- 10. Abbott JD, Lombardero MS, Barsness GW, Pena-Sing I, Buitron LV, Singh P, et al. Ankle-brachial index and cardiovascular outcomes in the bypass angioplasty revascularization investigation 2 diabetes trial. Am Heart J. 2012;164:585–590 e584. doi: 10.1016/j.ahj.2012.06.017. pmid:23067918
- 11. Bundo M, Munoz L, Perez C, Montero JJ, Montella N, Toran P, et al. Asymptomatic peripheral arterial disease in type 2 diabetes patients: A 10-year follow-up study of the utility of the ankle brachial index as a prognostic marker of cardiovascular disease. Ann Vasc Surg. 2010;24:985–993. doi: 10.1016/j.avsg.2010.06.001. pmid:21035692
- 12. Juutilainen A, Lehto S, Ronnemaa T, Pyorala K, Laakso M. Retinopathy predicts cardiovascular mortality in type 2 diabetic men and women. Diabetes care. 2007;30:292–299. pmid:17259497
- 13. Li X, Wang YZ, Yang XP, Xu ZR. Prevalence of and risk factors for abnormal ankle-brachial index in patients with type 2 diabetes. J Diabetes. 2012;4:140–146. doi: 10.1111/j.1753-0407.2011.00171.x. pmid:22078109
- 14. Yu JH, Hwang JY, Shin MS, Jung CH, Kim EH, Lee SA, et al. The prevalence of peripheral arterial disease in korean patients with type 2 diabetes mellitus attending a university hospital. Diabetes Metab J. 2011;35:543–550. doi: 10.4093/dmj.2011.35.5.543. pmid:22111047
- 15. Chen YW, Wang YY, Zhao D, Yu CG, Xin Z, Cao X, et al. High prevalence of lower extremity peripheral artery disease in type 2 diabetes patients with proliferative diabetic retinopathy. PLoS One. 2015;10:e0122022. doi: 10.1371/journal.pone.0122022. pmid:25822410
- 16. Li X, Ren H, Wang YZ, Liu YJ, Yang XP, Liu JQ, Xu ZR. [association of a high ankle brachial index with microvascular diseases of diabetes]. Zhonghua Yi Xue Za Zhi. 2012;92:236–239. pmid:22490793
- 17. Yun YW, Shin MH, Lee YH, Rhee JA, Choi JS. Arterial stiffness is associated with diabetic retinopathy in korean type 2 diabetic patients. J Prev Med Public Health. 2011;44:260–266. doi: 10.3961/jpmph.2011.44.6.260. pmid:22143176
- 18. Tomiyama H, Yamashina A, Arai T, Hirose K, Koji Y, Chikamori T, et al. Influences of age and gender on results of noninvasive brachial-ankle pulse wave velocity measurement—a survey of 12517 subjects. Atherosclerosis. 2003;166:303–309. pmid:12535743
- 19. Yamashina A, Tomiyama H, Takeda K, Tsuda H, Arai T, Hirose K, et al. Validity, reproducibility, and clinical significance of noninvasive brachial-ankle pulse wave velocity measurement. Hypertens Res. 2002;25:359–364. pmid:12135313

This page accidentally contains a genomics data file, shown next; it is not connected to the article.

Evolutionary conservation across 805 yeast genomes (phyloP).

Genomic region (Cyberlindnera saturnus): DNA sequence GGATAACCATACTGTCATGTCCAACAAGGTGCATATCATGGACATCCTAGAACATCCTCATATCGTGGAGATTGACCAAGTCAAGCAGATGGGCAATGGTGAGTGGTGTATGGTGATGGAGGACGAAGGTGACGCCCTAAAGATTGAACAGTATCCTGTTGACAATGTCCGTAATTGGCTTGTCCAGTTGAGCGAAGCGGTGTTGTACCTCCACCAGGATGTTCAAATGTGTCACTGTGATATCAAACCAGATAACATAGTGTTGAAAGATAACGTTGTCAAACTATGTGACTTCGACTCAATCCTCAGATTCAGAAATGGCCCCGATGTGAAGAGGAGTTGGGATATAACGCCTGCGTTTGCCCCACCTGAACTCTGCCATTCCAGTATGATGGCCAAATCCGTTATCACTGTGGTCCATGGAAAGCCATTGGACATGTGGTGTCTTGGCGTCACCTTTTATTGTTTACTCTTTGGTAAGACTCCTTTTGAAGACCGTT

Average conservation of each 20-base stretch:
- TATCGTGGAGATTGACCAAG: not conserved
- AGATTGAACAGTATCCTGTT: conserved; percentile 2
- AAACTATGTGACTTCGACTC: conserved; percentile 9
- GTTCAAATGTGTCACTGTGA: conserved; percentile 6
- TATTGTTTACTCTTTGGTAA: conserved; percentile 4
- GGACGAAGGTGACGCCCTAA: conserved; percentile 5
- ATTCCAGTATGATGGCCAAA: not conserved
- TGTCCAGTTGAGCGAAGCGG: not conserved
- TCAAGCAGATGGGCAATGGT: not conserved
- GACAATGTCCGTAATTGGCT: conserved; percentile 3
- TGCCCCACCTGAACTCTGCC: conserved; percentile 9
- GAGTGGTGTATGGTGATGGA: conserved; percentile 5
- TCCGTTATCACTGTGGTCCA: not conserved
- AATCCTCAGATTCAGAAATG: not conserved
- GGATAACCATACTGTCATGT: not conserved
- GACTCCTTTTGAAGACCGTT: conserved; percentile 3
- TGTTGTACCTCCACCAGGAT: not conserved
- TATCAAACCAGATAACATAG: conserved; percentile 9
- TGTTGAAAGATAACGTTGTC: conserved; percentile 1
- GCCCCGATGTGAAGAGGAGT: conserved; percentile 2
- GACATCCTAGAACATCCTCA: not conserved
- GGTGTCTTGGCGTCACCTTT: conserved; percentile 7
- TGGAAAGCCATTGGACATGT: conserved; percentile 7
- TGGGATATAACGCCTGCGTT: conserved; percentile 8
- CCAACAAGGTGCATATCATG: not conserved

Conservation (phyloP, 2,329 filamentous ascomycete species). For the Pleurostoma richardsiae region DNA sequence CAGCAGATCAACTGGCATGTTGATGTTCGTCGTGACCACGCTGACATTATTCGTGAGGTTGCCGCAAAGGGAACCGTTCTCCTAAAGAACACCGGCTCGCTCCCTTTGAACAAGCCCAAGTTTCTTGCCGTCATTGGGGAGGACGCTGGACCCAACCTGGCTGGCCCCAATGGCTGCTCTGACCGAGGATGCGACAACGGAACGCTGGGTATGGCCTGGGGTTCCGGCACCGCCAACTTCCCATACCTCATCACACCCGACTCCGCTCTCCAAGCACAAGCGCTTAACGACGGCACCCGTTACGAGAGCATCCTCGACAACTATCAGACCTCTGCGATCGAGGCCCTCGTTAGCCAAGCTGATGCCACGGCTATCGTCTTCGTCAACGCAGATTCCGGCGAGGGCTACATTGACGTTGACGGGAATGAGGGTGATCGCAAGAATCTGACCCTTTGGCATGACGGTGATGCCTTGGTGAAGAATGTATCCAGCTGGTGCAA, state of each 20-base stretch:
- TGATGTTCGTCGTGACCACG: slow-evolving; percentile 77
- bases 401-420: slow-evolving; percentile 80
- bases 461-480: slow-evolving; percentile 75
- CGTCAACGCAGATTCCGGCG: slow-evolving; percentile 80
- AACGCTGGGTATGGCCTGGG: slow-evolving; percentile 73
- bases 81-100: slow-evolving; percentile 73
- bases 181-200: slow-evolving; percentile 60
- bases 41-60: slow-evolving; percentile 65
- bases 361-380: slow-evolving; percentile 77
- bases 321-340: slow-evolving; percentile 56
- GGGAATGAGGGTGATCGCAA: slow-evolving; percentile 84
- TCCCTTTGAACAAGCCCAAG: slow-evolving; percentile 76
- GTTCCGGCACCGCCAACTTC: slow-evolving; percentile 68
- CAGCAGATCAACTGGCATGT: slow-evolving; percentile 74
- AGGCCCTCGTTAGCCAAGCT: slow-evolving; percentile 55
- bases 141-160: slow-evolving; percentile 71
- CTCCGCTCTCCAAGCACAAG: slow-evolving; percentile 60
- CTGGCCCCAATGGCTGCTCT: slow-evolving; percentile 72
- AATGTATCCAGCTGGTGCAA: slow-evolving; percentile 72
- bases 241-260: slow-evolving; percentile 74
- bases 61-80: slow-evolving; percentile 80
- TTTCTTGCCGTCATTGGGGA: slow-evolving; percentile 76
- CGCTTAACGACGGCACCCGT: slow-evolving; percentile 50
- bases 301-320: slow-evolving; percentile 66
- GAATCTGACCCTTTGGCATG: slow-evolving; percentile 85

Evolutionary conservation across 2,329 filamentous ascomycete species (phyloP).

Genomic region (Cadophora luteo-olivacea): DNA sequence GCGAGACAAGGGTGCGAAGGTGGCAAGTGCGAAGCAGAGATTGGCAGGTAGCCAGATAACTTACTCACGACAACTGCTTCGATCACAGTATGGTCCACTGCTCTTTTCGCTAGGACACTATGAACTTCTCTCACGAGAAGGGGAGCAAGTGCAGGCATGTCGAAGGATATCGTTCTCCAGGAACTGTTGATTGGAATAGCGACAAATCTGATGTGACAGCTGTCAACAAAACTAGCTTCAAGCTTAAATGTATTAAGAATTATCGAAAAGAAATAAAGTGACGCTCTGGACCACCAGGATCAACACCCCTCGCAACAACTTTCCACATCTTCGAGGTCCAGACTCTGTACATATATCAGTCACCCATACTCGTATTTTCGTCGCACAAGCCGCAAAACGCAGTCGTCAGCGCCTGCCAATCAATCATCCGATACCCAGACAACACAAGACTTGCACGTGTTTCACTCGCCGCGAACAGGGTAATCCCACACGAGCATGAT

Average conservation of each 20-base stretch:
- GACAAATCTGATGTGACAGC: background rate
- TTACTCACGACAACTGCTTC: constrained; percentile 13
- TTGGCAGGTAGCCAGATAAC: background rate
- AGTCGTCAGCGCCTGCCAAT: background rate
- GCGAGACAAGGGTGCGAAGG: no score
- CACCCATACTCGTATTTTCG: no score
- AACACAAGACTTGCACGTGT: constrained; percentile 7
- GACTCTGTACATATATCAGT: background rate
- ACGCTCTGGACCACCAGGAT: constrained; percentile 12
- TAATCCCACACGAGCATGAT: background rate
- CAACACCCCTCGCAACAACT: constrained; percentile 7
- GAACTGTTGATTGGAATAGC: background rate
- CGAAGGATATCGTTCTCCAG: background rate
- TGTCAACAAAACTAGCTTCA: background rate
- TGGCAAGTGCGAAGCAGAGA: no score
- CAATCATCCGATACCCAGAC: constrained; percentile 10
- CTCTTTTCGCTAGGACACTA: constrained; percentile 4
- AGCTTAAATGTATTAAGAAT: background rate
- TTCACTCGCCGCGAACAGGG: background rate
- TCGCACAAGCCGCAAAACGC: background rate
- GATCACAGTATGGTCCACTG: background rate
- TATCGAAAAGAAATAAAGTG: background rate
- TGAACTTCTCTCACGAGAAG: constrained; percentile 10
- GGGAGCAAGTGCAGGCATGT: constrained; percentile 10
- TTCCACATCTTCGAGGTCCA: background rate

- 20. Yokoyama H, Shoji T, Kimoto E, Shinohara K, Tanaka S, Koyama H, et al. Pulse wave velocity in lower-limb arteries among diabetic patients with peripheral arterial disease. J Atheroscler Thromb. 2003;10:253–258. pmid:14566089
- 21. Vickery S, Stevens PE, Dalton RN, van Lente F, Lamb EJ. Does the id-ms traceable mdrd equation work and is it suitable for use with compensated jaffe and enzymatic creatinine assays? Nephrol Dial Transplant. 2006;21:2439–2445. pmid:16720592
- 22. Levey AS, Bosch JP, Lewis JB, Greene T, Rogers N, Roth D. A more accurate method to estimate glomerular filtration rate from serum creatinine: A new prediction equation. Modification of diet in renal disease study group. Ann Intern Med. 1999;130:461–470. pmid:10075613
- 23. Watkins PJ. Retinopathy. BMJ. 2003;326:924–926. pmid:12714476
- 24. Fishbane S, Youn S, Kowalski EJ, Frei GL. Ankle-arm blood pressure index as a marker for atherosclerotic vascular diseases in hemodialysis patients. Am J Kidney Dis. 1995;25:34–39. pmid:7810530
- 25. Hayashi C, Ogawa O, Kubo S, Mitsuhashi N, Onuma T, Kawamori R. Ankle brachial pressure index and carotid intima-media thickness as atherosclerosis markers in japanese diabetics. Diabetes Res Clin Pract. 2004;66:269–275. pmid:15536024
- 26. Sodhi HS, Shrestha SK, Rauniyar R, Rawat B. Prevalence of peripheral arterial disease by ankle-brachial index and its correlation with carotid intimal thickness and coronary risk factors in nepalese population over the age of forty years. Kathmandu Univ Med J (KUMJ). 2007;5:12–15.